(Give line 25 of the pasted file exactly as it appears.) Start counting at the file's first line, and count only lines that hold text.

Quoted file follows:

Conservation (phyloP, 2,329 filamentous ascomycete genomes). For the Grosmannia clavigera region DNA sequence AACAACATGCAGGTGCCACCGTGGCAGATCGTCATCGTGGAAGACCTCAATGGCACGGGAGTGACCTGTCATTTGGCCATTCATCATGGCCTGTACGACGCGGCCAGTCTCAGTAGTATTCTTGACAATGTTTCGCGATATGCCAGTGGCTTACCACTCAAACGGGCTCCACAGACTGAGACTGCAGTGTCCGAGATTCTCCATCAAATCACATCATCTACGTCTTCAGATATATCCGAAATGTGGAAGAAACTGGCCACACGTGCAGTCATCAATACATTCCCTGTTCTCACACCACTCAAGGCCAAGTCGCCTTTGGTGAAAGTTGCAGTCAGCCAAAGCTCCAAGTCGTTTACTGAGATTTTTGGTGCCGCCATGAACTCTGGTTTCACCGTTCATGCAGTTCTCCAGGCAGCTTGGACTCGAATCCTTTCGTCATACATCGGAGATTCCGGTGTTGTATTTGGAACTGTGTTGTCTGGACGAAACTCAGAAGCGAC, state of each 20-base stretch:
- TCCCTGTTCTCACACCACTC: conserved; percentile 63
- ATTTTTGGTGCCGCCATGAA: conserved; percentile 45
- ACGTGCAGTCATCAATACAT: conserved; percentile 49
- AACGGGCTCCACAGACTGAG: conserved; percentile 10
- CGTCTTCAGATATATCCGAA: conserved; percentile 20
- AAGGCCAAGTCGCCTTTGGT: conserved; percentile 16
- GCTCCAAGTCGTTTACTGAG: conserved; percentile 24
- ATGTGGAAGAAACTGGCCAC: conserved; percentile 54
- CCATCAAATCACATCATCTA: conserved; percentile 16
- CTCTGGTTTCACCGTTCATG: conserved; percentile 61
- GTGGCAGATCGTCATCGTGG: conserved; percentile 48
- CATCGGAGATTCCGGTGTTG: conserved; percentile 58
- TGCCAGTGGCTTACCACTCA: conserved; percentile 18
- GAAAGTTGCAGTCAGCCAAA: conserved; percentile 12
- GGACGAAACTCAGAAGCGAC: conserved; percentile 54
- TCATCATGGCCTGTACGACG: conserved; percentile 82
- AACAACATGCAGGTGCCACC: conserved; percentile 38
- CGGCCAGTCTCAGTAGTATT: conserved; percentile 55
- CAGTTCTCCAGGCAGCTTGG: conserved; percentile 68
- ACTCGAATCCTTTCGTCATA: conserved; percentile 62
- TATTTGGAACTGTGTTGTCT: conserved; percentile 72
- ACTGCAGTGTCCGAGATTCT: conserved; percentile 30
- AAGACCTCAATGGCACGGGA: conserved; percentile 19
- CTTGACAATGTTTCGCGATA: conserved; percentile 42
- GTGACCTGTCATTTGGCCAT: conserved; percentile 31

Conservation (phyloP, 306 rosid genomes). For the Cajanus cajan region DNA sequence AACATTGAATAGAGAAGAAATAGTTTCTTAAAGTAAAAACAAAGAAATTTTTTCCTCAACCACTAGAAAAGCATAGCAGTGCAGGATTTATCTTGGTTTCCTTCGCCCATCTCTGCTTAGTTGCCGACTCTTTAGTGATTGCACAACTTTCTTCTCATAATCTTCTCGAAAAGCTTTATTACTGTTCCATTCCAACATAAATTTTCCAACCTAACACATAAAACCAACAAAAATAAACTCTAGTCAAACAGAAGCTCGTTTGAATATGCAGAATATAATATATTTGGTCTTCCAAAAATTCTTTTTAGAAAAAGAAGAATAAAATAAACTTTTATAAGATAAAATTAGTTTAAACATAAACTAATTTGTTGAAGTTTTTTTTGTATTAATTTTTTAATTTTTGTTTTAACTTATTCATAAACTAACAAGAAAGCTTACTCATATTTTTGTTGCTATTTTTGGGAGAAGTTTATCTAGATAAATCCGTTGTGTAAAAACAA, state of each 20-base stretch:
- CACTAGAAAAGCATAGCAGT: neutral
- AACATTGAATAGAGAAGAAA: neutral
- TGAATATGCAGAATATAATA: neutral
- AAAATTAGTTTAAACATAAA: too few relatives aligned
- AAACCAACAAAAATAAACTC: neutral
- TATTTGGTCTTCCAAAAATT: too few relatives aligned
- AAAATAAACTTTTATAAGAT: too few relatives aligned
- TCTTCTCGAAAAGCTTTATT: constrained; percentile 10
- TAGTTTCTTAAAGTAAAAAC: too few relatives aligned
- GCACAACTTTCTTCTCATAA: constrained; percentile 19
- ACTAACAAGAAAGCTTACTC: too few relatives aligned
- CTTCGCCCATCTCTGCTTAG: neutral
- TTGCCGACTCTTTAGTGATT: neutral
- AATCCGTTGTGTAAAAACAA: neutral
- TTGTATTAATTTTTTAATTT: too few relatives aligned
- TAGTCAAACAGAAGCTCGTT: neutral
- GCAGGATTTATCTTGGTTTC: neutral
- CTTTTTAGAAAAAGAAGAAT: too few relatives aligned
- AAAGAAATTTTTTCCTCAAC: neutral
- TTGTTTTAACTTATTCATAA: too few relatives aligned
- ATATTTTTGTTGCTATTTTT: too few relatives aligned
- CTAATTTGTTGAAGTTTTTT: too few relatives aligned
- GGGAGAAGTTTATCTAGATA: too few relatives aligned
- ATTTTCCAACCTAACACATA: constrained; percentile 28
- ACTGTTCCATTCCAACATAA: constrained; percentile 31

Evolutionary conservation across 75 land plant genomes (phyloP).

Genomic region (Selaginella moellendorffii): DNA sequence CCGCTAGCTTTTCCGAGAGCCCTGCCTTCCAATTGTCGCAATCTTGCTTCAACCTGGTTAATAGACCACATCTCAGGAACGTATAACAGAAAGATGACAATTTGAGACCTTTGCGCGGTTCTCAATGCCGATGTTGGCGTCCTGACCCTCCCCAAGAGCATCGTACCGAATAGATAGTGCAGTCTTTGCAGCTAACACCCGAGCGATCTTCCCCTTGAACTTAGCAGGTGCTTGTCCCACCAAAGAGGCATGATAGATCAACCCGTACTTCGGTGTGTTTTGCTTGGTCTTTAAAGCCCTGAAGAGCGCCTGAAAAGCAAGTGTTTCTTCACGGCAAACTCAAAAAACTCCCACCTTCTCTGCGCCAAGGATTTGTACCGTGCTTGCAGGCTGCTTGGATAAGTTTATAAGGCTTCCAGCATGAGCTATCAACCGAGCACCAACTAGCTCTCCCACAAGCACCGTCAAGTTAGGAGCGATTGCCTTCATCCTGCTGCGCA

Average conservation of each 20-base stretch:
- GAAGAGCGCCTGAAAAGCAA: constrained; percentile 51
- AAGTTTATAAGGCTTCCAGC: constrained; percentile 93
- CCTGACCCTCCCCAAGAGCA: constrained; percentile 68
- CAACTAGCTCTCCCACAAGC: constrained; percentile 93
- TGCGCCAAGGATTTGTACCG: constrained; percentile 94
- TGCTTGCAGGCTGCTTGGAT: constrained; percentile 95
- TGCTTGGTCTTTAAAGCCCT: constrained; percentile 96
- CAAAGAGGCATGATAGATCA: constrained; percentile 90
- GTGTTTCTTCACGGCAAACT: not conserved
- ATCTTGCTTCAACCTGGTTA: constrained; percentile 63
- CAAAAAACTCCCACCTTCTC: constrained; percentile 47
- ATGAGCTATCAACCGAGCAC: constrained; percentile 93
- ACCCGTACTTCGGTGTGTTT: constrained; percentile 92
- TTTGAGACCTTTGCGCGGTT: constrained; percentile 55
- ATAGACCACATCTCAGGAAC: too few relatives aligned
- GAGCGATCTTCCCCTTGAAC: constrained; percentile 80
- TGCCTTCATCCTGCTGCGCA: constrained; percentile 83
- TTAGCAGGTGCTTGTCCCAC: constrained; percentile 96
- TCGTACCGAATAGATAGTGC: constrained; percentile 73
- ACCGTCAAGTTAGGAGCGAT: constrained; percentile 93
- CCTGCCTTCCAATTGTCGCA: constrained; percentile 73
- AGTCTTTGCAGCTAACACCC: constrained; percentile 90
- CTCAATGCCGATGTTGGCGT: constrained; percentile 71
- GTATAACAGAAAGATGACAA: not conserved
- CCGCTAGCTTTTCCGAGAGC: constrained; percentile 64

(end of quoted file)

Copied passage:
- CTTGACAATGTTTCGCGATA: conserved; percentile 42